We Served With Hope, Dignity, Dedication & Patriotism
Celebrating Black History Month
January 22-February 19
401 Van Ness Ave.
A visual history of African Americans in the military from the Revolutionary War through World War II. Photographs, posters and memorabilia from the collection of Vietnam Veteran Bertram C. Clark. In celebration of the unsung African American heroes and sheroes — Americans who laid the foundation and paved and the path of freedom and democracy for African Americans and other people of color in today’s United States Armed Forces.
The exhibit honors the strong and brave black and brown people who fought for the freedom — here in America and overseas. Concurrently, they were denied democracy, respect, human dignity and freedom in their own country.
President Harry Truman signed Executive Order 9981: Desegregation of the Armed Forces on July 26, 1948 (3 years after WWII). Prior to that date, African American men and women served our country in segregated but not with equal status. They were racially discriminated against and denigrated in many ways. Almost all dining, living, recreational, working and hospital facilities were segregated. African Americans were often assigned non-combat duties which did not allow advancement in rank. They were routinely denied recognition, promotion, and honors. In spite of these hardships, African Americans served with dignity and the hope that courageous dedicated service would earn them respect and equal rights.
Collector, historian and Vietnam Veteran Bertram C. Clark’s dedicates the exhibit to his grandfather and the millions of forgotten African American men and women who have served in America’s Armed Forces from the beginning. He is proud to share his collection which illuminates the African American contributions to America and to the global community. The exhibit includes a special acknowledgement to the nation’s oldest WWII Combat Veteran age 112 — the late Richard Arvin Overton (May 11, 1906 – December 27, 2018).
Reception & Panel Discussion: Saturday, February 9th 2-5pm, Veterans Gallery, Veterans Building, 401 Van Ness Ave., San Francisco.
About The Curator Bertram C. Clark, Jr. was born in Louisville, Kentucky. He joined the ranks of African American patriots who, since the birth of our nation, have accepted the challenge to defend American ideals. Clark served in the United States Navy from 1967 through 1969, active duty aboard the USS Furse DD882 and the USS Putnam DD 757. While deployed in the Gulf of Tonkin, he saw combat in Vietnam, aboard the USS Furse DD882. Stationed aboard the USS Furse — Clark’s service took him to Panama, Mexico, the Philippine Islands, Guam, Japan, Hawaii, the Midway Islands, and Hong Kong.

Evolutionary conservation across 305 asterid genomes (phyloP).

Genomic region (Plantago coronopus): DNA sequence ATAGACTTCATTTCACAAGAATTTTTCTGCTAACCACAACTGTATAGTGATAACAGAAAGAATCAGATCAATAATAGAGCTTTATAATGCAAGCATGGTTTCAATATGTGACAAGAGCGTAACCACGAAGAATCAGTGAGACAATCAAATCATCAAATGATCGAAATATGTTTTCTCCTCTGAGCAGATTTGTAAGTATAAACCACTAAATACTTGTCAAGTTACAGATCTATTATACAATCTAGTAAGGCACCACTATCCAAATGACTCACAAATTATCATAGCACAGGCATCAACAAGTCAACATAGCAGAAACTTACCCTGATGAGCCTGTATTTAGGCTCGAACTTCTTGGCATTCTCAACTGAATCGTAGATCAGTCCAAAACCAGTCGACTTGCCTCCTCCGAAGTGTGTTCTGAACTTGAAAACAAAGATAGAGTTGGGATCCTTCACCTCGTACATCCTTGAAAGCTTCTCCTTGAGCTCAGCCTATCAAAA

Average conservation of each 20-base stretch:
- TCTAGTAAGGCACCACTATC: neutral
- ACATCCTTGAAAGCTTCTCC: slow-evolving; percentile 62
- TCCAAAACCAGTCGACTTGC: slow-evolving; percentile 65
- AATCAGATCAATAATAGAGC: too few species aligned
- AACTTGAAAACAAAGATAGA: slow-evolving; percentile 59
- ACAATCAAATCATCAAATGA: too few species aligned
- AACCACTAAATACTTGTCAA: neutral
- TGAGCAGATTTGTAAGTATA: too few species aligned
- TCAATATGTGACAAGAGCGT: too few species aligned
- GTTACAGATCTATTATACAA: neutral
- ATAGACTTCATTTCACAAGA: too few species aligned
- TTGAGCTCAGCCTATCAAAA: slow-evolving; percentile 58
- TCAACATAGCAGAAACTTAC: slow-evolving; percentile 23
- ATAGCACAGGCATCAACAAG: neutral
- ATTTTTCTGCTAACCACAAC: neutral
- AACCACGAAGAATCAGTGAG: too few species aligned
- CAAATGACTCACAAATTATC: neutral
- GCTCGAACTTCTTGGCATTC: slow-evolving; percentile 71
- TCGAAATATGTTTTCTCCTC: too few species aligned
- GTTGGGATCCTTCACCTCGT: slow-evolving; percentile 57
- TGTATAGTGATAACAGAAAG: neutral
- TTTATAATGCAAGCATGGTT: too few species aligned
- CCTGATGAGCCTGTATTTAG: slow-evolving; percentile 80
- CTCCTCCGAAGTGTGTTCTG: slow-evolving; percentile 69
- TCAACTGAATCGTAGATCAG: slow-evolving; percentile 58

Upon Mr. Clark’s release from active duty in 1969 he returned home to Louisville. He attended the University of Louisville for a short period before living in New York and Philadelphia. Eventually, Mr. Clark moved to the San Francisco Bay Area and worked for the Federal Government for nearly 30 years. He is now retired.
Mr. Clark earned Associate of Arts degrees in African American Studies, Social Science and Liberal Arts from Laney College and Berkeley City (Vista) College, Bachelor of Public Administration and Master of Public Administration degrees from the University of San Francisco. Mr. Clark has been a collector of African and African American art, books, music and memorabilia since the 1970’s with the dream of one-day opening an Arts and Cultural Center/Museum. He has collected African Americans in the military photographs, artifacts, books and posters since the 1980s. He is happy and honored to share his collection with anyone and everyone who wants to learn about the history, culture and contributions that people of African descent have made to America and the world.
For More Information: Bertram C. Clark, 510 325-0685, email@example.com
Photos available upon request.
Reference and Reading
- Oxford Bibliographies: Administration of Woodrow Wilson
- The Atlantic: The Racist Legacy of Woodrow Wilson
- Lumen Learning: African Americans & The War: “Nadir of Race Relations” and the Great Migration
- Department of Defense: Sorting the Mail, Blazing a Trail: African-American Women in World War II